In this #mtpcon San Francisco 2023 keynote, Tomer Sharon, Co-founder and CXO at workplace experience platform anywell, talks about measuring the user experience and the advantages of high-level metrics. Watch the video in full of read on for his key points.
He starts by asking the audience to rate the conference so far and wonders what variables would affect their answers – the time, the temperature, their past experience might all come into play.
Tomer then tells a story from his time working on the Google Search team more than 10 years ago. The team loved looking at two metrics, long and short clicks. The team thought that long clicks – where a user clicked on a link and stayed there for a long time – were good, because the user had gone to the right place. They thought short clicks – where the user clicked back and forth through many links – were bad. It was only when they watched users in a lab that they realised this wasn’t the case. “It was just that the internet was a mess and they couldn’t find what they were looking for,” Tomer says.
Experience metrics are quantitative scores for important and actionable phenomena related to using products and services, Tomer says.
He splits a product launch into four stages of a cycle – someone has the idea, you build it, launch it and learn from it.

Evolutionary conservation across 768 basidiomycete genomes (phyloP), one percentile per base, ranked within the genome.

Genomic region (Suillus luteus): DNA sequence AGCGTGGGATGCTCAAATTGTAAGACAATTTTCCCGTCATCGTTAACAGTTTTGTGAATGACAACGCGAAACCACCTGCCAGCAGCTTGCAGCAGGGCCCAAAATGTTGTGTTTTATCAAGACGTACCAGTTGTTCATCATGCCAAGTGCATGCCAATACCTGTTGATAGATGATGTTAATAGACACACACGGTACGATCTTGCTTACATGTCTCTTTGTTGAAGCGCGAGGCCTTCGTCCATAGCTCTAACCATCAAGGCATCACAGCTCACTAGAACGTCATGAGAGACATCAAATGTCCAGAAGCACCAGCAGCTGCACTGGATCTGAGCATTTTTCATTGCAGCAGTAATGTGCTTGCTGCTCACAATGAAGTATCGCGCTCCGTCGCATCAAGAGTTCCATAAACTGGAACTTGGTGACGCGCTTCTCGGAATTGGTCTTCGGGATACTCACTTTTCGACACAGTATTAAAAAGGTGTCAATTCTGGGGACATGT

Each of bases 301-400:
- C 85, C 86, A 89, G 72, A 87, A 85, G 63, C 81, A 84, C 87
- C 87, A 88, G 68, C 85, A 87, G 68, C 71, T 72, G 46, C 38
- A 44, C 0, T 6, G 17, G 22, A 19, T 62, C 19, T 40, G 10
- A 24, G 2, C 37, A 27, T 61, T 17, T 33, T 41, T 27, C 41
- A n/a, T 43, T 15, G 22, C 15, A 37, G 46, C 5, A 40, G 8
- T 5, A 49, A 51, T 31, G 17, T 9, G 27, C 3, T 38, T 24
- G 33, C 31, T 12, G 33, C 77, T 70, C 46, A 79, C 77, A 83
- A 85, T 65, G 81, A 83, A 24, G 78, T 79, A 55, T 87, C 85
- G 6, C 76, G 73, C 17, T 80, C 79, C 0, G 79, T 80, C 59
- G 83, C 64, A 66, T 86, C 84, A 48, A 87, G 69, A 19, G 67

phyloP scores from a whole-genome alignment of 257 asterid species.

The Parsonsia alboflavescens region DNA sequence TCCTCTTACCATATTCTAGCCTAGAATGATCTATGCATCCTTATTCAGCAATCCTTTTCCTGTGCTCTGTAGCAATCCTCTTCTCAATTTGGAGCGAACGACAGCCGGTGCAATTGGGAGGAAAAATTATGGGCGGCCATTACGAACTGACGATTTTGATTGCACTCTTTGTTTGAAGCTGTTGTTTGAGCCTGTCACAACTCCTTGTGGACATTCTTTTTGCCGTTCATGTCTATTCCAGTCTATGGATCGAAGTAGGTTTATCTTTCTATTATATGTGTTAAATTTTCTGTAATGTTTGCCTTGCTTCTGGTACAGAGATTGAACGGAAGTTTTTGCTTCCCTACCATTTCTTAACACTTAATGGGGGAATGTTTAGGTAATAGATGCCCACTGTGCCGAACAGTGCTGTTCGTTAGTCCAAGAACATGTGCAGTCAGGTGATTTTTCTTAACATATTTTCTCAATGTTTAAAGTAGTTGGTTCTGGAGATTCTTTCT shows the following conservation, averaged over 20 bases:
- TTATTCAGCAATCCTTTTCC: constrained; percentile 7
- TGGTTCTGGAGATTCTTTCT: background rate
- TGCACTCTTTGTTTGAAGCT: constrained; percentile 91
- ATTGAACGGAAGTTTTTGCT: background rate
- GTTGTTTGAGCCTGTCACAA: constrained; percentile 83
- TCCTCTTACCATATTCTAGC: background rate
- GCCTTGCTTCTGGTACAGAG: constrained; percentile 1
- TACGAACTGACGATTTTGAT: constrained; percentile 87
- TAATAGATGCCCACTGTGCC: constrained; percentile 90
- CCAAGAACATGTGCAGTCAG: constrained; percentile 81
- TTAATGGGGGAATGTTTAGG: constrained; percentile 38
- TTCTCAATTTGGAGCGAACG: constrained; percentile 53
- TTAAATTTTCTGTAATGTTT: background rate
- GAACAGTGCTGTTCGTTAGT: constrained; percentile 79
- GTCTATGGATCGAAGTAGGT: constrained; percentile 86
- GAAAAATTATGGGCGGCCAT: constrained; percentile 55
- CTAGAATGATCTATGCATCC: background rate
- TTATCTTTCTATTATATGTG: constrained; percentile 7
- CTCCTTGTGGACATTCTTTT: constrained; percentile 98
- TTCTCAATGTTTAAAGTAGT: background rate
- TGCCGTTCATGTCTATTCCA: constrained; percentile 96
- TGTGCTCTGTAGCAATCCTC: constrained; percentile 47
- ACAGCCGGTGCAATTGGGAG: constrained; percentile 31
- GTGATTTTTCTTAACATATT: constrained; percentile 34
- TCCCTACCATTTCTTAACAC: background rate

- Tactical research happens from the time we learn something till we have an idea
- Strategic research should happen all the time. It looks into motivations and needs
- Metrics come into their own after product launch, when we want to learn
The biggest challenge that a team has is understanding the answer to the question “how are we doing?”, Tomer says. Dashboards aren’t clear, and there’s no clear answer to this question and so teams focus on detailed metrics rather than high-level metrics. “People strive to solve the problems that humans have but they’re not looking at the data that helps them to solve these problems,” he says.
Principles of high-level metrics
Tomer then talks about some of the principles of high-level metrics and overall versus specific metrics. “I’d argue that coming up with a number for an overall satisfaction score should not come from a question about the overall experience.It should come from a series of questions about the most important components which are then aggregated into one score.”
You should also focus on behaviour rather than opinion, because our opinions are very unstable. “Satisfaction is extremely biased and there are other, more telling, metrics that show the actual behaviour,” Tomer says.
Tomer moves on to the Google Heart framework of metrics (happiness, engagement, adoption, retention, task success), omitting the last metric of task success because it’s more relevant to tactical research. Happiness is opinion, he explains, but the other three metrics are behavioural.
One of the biggest advantages of high-level metrics is that you can very quickly understand what’s going on. They can be extremely useful in creating OKRs, Tomer says, and for understanding the effect of change.
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